“Starting up your own business is not for the faint-hearted”… “You need sharp teeth to run a business”… “You won’t last two months”…
As an entrepreneur shifting from the traditional corporate ladder, all of the above were phrases I had become used to hearing. At times it was all very disheartening… other times just taking inventory of my growth gave me enough reason to smile the rest of the week. However, while I still stand, almost a full year later, I can safely say – the journey has only just begun, and it has been tough from day 1 and comes with the promise of many many more challenges.
Before I start talking about one of the biggest challenges any entrepreneur faces, and one which has brought me to my knees several times, I want to talk about the fabulous events on this rocky road. Funny enough, both challenge and charm have been the same thing – PEOPLE.
Our startup has been blessed with the support of many from the ecosystem, pushing us in their little ways to move forward, to keep going, to hand a word of encouragement and even better words of caution. We have been lucky to be part of the Women-able programme by the Cherie Blair Foundation, and soon after, we secured incredible support from Sheraa and the Rulers of Sharjah. Through them we have met these incredible people, keepers, who shape us in many ways from what we started as to what we are now. I am almost always amazed at the incredible feeling of community and brotherhood amongst the startup community, people taking it upon themselves to mentor, grow, stretch and help. I am also always in awe of the brain power these people possess, and the best ones come with a bag of humility too. It is really quite incredible! My advice to anyone who wants to really take the accelerated route to personal and professional growth, would be to actively become involved in the startup ecosystem. The more you give, the more you will get holds not only true, but also prompt in the startup world.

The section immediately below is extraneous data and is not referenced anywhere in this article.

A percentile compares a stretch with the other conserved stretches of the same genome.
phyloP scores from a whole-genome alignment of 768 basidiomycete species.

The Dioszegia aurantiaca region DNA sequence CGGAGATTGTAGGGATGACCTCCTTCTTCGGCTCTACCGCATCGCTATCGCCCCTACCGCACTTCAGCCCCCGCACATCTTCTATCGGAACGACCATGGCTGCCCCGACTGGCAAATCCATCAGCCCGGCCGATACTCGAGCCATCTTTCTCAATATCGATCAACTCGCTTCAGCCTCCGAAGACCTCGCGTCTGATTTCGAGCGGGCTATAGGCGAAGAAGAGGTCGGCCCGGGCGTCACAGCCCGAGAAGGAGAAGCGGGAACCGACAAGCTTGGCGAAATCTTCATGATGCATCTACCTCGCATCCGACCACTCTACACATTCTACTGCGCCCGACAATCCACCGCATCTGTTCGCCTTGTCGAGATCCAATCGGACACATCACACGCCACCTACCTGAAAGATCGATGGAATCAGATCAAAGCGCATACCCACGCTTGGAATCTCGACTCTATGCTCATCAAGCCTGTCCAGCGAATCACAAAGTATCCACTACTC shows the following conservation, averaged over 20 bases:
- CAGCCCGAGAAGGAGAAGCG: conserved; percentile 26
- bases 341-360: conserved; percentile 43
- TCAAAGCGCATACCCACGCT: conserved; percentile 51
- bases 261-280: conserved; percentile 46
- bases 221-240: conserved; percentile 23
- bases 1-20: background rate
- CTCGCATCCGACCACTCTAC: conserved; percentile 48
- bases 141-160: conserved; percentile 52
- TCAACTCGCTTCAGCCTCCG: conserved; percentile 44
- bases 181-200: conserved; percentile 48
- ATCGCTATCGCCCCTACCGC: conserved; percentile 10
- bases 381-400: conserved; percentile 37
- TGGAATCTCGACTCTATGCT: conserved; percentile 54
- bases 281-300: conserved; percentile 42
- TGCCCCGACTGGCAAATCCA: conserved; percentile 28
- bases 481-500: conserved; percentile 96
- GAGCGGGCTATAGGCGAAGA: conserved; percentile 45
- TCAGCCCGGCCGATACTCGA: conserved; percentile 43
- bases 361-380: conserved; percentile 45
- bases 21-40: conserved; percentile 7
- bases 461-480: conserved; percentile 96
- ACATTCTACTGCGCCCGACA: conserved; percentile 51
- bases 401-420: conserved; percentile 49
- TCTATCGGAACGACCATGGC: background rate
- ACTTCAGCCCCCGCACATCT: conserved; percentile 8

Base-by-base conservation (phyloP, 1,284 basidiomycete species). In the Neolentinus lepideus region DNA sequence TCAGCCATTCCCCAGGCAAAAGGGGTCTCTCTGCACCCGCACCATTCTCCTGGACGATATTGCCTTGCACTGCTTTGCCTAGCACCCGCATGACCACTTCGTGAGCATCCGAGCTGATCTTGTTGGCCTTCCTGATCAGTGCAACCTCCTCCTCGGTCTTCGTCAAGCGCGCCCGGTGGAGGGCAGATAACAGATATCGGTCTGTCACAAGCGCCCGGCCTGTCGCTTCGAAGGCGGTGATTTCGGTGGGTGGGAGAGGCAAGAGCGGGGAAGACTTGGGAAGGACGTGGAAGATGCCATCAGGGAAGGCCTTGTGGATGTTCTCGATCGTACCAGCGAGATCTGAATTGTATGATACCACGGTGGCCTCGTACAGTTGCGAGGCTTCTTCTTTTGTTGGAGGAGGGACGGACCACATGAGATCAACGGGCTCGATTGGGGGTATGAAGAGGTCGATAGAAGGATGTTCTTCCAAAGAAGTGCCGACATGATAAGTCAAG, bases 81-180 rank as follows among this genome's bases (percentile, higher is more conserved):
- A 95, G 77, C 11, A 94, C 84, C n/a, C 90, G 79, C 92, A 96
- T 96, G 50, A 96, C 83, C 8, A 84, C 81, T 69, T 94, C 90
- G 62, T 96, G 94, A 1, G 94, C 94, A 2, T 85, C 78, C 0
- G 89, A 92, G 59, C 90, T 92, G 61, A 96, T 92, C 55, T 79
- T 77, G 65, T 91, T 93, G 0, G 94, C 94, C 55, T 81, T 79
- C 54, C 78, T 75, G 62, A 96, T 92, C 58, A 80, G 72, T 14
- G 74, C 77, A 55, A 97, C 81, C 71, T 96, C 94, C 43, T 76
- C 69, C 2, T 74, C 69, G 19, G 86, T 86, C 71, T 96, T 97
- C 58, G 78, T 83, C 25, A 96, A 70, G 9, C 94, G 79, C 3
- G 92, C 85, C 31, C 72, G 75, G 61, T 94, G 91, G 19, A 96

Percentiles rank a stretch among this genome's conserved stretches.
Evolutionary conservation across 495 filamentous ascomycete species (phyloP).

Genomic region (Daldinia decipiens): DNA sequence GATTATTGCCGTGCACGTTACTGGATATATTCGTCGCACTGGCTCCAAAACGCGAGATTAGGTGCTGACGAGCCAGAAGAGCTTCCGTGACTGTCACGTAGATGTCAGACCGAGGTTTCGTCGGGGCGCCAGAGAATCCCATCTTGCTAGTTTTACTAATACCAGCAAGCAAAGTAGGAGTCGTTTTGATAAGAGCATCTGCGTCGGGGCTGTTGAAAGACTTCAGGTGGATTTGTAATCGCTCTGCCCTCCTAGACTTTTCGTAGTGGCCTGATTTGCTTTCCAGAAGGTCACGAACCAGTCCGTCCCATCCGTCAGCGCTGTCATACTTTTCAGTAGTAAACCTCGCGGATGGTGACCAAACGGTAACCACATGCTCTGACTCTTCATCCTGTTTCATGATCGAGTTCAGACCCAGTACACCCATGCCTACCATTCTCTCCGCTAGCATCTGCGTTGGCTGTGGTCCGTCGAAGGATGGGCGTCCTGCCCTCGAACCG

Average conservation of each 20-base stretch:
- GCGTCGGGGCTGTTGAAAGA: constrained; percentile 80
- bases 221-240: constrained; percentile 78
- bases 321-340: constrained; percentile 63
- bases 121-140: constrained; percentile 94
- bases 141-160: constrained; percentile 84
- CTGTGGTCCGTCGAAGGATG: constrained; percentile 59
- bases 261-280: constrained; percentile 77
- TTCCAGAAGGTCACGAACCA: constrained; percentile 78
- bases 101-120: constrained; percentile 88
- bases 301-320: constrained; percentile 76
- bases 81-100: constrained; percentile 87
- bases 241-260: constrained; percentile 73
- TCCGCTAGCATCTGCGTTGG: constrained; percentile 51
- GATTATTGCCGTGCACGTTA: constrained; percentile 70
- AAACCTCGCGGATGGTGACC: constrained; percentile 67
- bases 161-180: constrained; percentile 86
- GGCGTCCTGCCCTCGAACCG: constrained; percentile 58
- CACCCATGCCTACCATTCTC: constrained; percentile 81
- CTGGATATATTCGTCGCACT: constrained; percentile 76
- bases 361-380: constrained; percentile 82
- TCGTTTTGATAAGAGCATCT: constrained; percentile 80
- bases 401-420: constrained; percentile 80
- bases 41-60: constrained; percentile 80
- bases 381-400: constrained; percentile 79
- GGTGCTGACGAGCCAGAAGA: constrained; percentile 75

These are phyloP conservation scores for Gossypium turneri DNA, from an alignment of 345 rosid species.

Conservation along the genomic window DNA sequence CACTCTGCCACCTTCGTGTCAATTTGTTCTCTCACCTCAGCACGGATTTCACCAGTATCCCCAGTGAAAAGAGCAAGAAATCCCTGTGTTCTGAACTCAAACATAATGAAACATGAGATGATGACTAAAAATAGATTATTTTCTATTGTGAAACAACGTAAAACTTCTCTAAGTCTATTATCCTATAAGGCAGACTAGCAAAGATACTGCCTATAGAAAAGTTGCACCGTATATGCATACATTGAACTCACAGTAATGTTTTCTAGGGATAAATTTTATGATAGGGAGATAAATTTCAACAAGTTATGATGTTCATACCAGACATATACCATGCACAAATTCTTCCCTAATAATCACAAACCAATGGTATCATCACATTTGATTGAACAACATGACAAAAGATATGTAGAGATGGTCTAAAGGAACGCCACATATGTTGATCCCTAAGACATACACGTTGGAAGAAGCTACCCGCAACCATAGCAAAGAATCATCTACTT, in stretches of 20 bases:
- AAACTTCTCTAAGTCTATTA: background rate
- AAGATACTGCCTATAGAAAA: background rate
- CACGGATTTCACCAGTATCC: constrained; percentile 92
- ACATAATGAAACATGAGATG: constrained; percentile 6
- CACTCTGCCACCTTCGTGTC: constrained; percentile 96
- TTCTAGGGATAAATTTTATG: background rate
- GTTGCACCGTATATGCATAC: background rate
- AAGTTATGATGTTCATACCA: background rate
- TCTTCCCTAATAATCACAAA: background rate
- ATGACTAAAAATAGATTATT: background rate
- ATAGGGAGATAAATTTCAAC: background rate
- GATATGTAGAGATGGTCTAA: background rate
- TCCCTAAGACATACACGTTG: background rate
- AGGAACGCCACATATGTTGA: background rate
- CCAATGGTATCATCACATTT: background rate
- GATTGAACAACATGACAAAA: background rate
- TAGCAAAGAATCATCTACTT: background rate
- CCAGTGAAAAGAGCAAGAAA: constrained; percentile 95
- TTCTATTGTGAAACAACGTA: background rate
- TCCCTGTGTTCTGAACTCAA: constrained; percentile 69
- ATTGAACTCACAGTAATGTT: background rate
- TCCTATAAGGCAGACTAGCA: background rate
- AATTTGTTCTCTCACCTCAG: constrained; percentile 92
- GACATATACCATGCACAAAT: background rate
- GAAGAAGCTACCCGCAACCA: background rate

It is not all stars and dreams and unicorns and milk and cookies though. As a startup, you will also find those that want to take more and give less. My personally sour experiences, unfortunately, have been in the area of people too – recruitment. Building a team that is honest, loyal, hardworking, resilient, and just plain good is one of the hardest things I have tried to do, and failed, often. I have encountered crooks that promise the world and don’t deliver, some that try to run away with precious assets, some that are unreliable, and more than anything, people that are just plain lazy. Working in a startup requires grit, and a can-do attitude, characteristics that are rare and mostly possessed by the Type A personality. My turnover in the past year has been 2x, that is 200% more than any staff turnover I have experienced in 12 years of my life. The struggle to build a world class team continues, but at least now I can safely say I am not as easily fooled by a pretty resume anymore. I am also no longer in tears when someone from the team has to be let go for the right reasons.
Team KEZA is smaller now, but tougher too. It is not complete, but it is powerful. As an entrepreneur, my biggest mistakes and costs lie in the domain of poor HR choices. I have learnt that when you hire, attitude takes precedence over skill any day. These are the people that will be spending 12 hours a day or more with each other, the only way a lasting team can be formed is when they all come with the attitude of pulling the startup to success, and in the process – each other and themselves.
KEZA means to innovate. Innovators are tough and smart cookies. We are in the business of baking long lasting changes, shortbreads just won’t fly – anymore.